Electric vehicle bill is signed into law

Successes and heartbreaks of a session

For me, the problem of EV fires hits close to home. The battery in my 2017 Chevy Bolt was recalled and replaced due to a potential fire hazard.

What do you do when your electric vehicle goes into flame mode? In this early stage of EV technology, battery fires are all too common. Special hazards of EV fires include high voltage, intense heat, toxic fumes and a tendency to reignite. Dousing them can take as much as 6,000 gallons of water, a dozen times more than most fire trucks can carry. Often firefighters decide the best thing to do is to let fires burn.

To address this problem I sponsored Senate Bill 5812, directing the Washington State Patrol to launch an EV firefighting study. I am pleased to report that it was signed into law this morning. This study aims to identify best firefighting practices and the equipment that will be needed as EVs become commonplace. The measure won unanimous support in the House and Senate and quick approval from the governor’s office. Until we get a handle on this problem, the risk of fire will be a major obstacle to EV acceptance.

Justin R. Schaffer Memorial Highway: A segment of State Highway 6 through the community of Adna in Lewis County will be named in honor of State Patrolman Justin Schaffer, under Senate Joint Memorial 8008.

Schaffer was killed March 24, 2020, as he laid out spike strips on Interstate 5 to stop a fleeing robbery suspect. The driver swerved around the spikes and struck Schaffer — today he is serving a 45-year sentence. The measure creates a six-mile remembrance for Schaffer in the community where he grew up. Let us never forget his sacrifice.

One of my biggest disappointments this year was the last-minute defeat of a $1.5 million appropriation to combat sea lions on Columbia River tributaries. Though funding was included in the Senate budget, House Democratic budget writers were unwilling to fund efforts to control these predators. We’ll need to try again next year — the survival of our salmon runs is at stake. Credit/ Army Corps of Engineers.

• Protecting signature gatherers: Signature gathering for initiatives and referendums is a protected political activity under the Washington constitution. That’s why I was disturbed to learn of efforts to disrupt signature gathering for this year’s “six-pack” of initiatives. An unusually well-organized campaign to prevent petitions from being signed was backed by the Washington State Democratic Party, the American Civil Liberties Union, and possibly other organizations. Supporters were encouraged to call a hotline to “report” signature gatherers; activists then showed up at signature gathering sites and staged shouting matches and other confrontations. Senate Bill 5820 would have made it easier to enforce existing laws against harassment by establishing a 25-foot buffer zone around signature gathering activities. Unfortunately, my colleagues were unable to see past the politics of the situation, and this bill did not get a vote in committee.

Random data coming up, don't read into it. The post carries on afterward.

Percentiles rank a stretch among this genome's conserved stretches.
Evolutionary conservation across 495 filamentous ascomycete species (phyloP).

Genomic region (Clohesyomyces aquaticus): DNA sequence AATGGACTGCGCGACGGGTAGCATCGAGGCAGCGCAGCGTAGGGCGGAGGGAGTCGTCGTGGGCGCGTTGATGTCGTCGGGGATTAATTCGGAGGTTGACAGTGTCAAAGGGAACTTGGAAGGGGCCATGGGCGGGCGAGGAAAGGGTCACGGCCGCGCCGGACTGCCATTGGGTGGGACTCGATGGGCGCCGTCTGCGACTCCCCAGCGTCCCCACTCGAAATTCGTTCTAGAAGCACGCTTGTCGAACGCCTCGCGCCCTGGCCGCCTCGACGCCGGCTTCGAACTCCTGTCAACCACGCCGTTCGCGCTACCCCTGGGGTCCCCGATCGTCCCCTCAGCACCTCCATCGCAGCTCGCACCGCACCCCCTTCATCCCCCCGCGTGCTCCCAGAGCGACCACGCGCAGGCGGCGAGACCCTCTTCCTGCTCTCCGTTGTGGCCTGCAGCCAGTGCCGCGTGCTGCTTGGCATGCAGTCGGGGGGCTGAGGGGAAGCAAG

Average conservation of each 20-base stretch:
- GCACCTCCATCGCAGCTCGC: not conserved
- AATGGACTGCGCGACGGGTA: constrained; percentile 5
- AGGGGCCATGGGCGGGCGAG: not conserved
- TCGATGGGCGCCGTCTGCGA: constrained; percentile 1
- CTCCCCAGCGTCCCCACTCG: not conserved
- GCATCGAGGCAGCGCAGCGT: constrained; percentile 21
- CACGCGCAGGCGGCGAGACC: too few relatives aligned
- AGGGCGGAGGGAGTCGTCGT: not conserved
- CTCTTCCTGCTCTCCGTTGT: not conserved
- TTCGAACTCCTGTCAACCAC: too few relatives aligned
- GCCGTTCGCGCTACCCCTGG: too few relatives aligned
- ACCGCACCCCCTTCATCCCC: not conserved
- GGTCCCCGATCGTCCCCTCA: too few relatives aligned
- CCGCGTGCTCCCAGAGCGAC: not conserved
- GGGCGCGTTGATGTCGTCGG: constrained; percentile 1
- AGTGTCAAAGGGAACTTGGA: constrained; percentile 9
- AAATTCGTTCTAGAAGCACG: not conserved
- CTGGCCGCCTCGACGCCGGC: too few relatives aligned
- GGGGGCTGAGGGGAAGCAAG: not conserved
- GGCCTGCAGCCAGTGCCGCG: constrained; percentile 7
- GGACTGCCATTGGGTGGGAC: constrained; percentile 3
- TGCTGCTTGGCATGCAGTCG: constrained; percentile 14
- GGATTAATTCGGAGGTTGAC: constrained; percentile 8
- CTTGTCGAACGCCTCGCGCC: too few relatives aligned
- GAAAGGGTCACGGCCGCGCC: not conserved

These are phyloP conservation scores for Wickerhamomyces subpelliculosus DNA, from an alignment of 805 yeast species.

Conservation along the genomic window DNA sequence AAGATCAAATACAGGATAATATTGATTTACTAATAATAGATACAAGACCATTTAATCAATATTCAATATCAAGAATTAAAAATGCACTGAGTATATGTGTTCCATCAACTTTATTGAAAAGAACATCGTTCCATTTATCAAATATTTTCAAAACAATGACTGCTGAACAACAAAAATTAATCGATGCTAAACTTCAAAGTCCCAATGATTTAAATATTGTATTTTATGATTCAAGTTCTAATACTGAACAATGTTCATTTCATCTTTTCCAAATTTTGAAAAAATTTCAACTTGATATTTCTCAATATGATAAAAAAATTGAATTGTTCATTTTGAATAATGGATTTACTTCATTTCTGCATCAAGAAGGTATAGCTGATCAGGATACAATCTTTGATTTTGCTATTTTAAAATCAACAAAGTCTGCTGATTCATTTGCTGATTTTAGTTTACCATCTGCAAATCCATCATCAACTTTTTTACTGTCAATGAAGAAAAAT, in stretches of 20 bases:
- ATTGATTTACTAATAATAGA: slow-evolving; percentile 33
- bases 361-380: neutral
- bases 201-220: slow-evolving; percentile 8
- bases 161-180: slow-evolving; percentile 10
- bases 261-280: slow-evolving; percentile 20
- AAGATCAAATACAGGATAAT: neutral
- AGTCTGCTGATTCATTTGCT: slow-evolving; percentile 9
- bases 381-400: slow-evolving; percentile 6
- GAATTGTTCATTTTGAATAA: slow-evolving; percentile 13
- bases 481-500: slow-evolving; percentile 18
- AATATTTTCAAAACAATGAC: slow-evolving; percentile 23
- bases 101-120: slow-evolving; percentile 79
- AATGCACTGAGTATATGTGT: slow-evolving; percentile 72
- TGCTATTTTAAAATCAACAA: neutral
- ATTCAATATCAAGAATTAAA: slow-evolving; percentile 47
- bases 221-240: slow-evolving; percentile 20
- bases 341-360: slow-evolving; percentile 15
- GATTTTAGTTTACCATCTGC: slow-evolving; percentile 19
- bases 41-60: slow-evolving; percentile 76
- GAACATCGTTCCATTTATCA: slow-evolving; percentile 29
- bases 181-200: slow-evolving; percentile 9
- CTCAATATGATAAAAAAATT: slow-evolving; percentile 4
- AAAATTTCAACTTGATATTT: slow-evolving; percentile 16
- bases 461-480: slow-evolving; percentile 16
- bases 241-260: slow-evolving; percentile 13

• Revitalizing the Legislature’s ‘Sunshine Committee’: Public records advocates frequently complain the Legislature doesn’t care about transparency. I am the Senate Republican representative on the advisory committee that oversees public records, and there is some truth to their argument. Last year, after years of legislative snubs, this demoralized advisory committee considered a motion to disband, but decided to remain in place with the hope that the situation might be turned around. I followed up by introducing Senate Bill 5779 to ensure the Legislature would consider the committee’s recommendations. I introduced another bill, Senate Bill 6262, to create a program of regular records releases by state agencies. Well, guess what happened? My colleagues couldn’t see a need for either bill and killed them in committee. I think they helped demonstrate why these bills are needed.

• An official nickname for Washington state: This should have been a slam dunk. We’ve been calling ourselves “The Evergreen State” since the 1890s, and the newspapers of 1893 reported that the Senate voted to make it official. But if that vote happened, no one bothered to record it, and it’s about time we cleared up this 131-year oversight. Senate Bill 5595 would have taken care of the problem. But for the second year in a row, the Senate voted yes and sent the bill to the House, which responded by sitting on it and doing nothing. Do you think House leaders have something against trees?

Thanks for reading — it is an honor serving you.




Sen. Jeff Wilson
19th Legislative District

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Telephone: (360) 786-7636